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Pompeo previews Trump’s China election strategy in RNC speech


In a controversial video registered during a diplomatic trip in the Middle East and North Africa, Pompeo said Trump had “pulled the curtain down on the predatory Chinese Communist Party aggression” and “held China responsible” for covering up the “Chinese virus” – a reference repeated accusations from Trump that Beijing is ultimately responsible for the coronavirus pandemic, which has devastated the United States, killing nearly 180,000 Americans and cause widespread economic misery that could reduce Trump’s chances of re-election.
Trump has already said that if he wins a second term, one of the his priorities will be to “end our dependence on China”.
“China will own the United States if this election is lost by Donald Trump”, Trump, referring to himself in the third person, said earlier this month. “If I don’t win the election, China will own the United States. You’re going to have to learn to speak Chinese.”
While opinion in China is divided on if Biden – who could take one more measured approach, if not really a sympathetic Beijing – is preferable to a second term for Trump, the very idea that it could be an electoral problem is deeply undesirable to the country’s leadership.
“Some US politicians are working to suppress China because they fear China’s growth,” Chinese Foreign Ministry spokesman Zhao Lijian said said this week, adding that “the harder they hit, the more it shows how much China is on the right track.”
Speaking in Italy on Tuesday, Foreign Minister Wang Yi said any move towards “a new cold war” would turn the tide of history and “kidnap the whole world”. Wang is touring Europe to strengthen relations on the continent, following a recent trip by Pompeo intended to build an anti-China alliance.
Pompeo has long been a disgust figure in Chinese state media, but there is no guarantee that his removal from his post would necessarily improve things for Beijing.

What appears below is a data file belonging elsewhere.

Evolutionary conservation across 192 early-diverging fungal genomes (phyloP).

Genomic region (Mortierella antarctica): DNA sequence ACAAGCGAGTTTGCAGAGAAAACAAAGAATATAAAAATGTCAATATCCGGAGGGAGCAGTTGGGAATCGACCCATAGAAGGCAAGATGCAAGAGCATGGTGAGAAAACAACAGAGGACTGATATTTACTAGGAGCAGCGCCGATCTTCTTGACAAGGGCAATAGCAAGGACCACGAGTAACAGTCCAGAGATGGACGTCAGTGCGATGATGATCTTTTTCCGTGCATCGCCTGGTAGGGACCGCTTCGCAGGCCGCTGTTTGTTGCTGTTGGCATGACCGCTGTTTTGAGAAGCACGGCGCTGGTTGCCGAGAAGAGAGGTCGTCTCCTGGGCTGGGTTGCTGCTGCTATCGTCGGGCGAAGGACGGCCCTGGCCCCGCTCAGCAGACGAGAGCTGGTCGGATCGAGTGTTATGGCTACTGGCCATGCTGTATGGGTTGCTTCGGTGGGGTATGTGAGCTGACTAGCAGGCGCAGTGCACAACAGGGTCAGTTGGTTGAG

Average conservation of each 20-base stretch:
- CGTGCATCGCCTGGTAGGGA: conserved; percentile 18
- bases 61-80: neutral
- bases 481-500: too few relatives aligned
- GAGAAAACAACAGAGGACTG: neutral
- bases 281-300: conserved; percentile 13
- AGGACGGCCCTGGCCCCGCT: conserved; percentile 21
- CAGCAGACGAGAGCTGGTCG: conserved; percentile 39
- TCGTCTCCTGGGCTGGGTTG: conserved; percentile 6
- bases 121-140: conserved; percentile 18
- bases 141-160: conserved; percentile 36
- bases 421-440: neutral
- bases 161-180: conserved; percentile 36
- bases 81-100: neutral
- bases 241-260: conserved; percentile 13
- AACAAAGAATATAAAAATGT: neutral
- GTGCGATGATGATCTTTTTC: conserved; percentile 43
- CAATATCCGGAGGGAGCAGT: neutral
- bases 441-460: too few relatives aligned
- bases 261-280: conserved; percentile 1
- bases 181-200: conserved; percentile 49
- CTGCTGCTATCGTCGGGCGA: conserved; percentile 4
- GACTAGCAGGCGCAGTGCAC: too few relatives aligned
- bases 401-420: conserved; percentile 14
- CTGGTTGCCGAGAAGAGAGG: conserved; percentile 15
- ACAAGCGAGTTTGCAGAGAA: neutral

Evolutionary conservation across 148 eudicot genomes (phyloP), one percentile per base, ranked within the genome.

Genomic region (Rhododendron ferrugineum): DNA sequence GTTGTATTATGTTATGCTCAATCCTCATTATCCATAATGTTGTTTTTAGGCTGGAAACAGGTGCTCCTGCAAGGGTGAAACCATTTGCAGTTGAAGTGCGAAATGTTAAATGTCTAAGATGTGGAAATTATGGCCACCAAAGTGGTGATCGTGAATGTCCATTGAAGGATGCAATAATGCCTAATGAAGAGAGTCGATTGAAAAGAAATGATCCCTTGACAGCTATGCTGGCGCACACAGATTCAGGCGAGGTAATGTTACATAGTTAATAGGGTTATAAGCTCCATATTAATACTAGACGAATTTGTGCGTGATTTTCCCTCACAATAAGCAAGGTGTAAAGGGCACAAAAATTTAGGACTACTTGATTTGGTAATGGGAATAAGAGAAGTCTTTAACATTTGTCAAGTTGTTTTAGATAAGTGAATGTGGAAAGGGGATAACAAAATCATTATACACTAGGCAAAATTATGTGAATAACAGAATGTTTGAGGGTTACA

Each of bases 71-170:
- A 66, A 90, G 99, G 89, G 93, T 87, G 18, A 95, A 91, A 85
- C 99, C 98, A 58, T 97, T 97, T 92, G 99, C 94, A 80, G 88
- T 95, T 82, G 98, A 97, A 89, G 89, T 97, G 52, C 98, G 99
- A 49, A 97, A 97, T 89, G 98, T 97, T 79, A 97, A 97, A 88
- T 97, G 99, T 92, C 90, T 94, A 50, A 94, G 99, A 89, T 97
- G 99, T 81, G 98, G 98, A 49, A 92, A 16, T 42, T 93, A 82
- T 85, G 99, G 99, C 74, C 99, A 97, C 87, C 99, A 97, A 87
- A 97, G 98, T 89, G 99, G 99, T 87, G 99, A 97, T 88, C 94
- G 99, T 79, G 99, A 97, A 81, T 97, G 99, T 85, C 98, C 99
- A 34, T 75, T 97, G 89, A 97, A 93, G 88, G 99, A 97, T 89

According to the Pew Research CenterAmericans on both sides “now see China much more negatively than in the recent past,” 83% of Republicans polled said they viewed the country unfavorably. According to Pew, while Republicans have long been suspicious of Beijing, Democrats have also become more suspicious in recent years – 68% of supporters surveyed said they viewed China unfavorably – so there is a growing consensus on the issue. .
This is largely reflected by both candidates, even though Trump is considerably stronger in his convictions. Although Biden only mentioned China once in his acceptance speech at the Democratic National Convention last week, he repeatedly denounced Trump for his weakness towards China. He called Xi a “thug,” and his campaign announcements claimed Trump had not held China responsible for the spread of the pandemic, amid suggestions that Chinese officials covered up the initial outbreak.
Yet elections are usually not won on issues on which both sides largely agree, and such general antipathy could actually benefit China if it makes the country a boring topic of debate. In an article published in the Global Times, run by the Chinese state this week, the tabloid claimed that “hyper sinophobia is becoming less and less effective in attracting support from Donald Trump, and Republicans have failed to attract more swing voters.”
Poll shows coronavirus is the first issue of the American elections, replacing everything else – and some in Beijing may hope that this stifles Pompeo and Trump’s attempts to make China a major subject.
At the same time, focusing on the coronavirus could also give the president a lot of ammunition to go after China, especially as Pew found that 78% of Americans “attribute much or much of the responsibility for the global spread of the coronavirus to the Chinese government’s initial handling of the COVID-19 outbreak in Wuhan.”

Beijing would prefer not to be a topic of this conversation at all, but Pompeo’s speech shows he and other Republicans are keen to make it a major election issue. Chinese leaders will be following Trump’s speech at the convention closely later this week.

CNN’s Selina Wang contributed reporting.


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